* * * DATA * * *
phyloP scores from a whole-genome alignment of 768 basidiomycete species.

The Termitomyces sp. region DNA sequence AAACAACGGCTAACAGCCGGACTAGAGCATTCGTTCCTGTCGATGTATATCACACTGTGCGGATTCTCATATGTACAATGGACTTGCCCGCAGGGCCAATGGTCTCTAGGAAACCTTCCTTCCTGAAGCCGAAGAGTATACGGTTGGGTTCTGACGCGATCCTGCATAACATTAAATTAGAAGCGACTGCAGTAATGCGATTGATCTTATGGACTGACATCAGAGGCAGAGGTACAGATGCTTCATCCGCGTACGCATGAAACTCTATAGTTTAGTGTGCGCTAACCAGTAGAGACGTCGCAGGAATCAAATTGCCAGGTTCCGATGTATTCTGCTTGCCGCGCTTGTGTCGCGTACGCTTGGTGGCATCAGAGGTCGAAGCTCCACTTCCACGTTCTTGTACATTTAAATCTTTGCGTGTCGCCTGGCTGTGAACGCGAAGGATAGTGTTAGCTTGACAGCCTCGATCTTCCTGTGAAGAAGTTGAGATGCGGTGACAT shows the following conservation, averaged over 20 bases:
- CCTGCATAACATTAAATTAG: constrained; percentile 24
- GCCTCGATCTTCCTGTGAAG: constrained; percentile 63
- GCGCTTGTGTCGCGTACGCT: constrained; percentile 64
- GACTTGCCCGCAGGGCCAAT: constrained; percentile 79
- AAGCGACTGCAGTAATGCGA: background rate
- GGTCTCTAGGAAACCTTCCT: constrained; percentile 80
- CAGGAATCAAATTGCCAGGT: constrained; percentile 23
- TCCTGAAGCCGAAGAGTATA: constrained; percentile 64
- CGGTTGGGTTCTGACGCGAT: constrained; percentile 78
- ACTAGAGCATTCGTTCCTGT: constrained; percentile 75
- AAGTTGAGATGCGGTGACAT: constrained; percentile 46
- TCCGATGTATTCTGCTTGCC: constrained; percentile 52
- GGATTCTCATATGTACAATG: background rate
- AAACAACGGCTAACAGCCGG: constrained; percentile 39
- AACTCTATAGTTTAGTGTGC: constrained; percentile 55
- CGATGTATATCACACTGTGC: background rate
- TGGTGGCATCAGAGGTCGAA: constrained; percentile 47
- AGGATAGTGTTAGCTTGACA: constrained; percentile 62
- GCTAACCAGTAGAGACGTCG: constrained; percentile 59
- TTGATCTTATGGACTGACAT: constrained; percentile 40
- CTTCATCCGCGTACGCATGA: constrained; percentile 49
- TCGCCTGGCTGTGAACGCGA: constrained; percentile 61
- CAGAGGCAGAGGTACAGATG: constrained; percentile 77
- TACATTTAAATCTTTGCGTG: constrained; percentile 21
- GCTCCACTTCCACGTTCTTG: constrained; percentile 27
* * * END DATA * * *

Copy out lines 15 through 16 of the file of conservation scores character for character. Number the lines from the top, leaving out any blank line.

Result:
- GGATTCTCATATGTACAATG: background rate
- AAACAACGGCTAACAGCCGG: constrained; percentile 39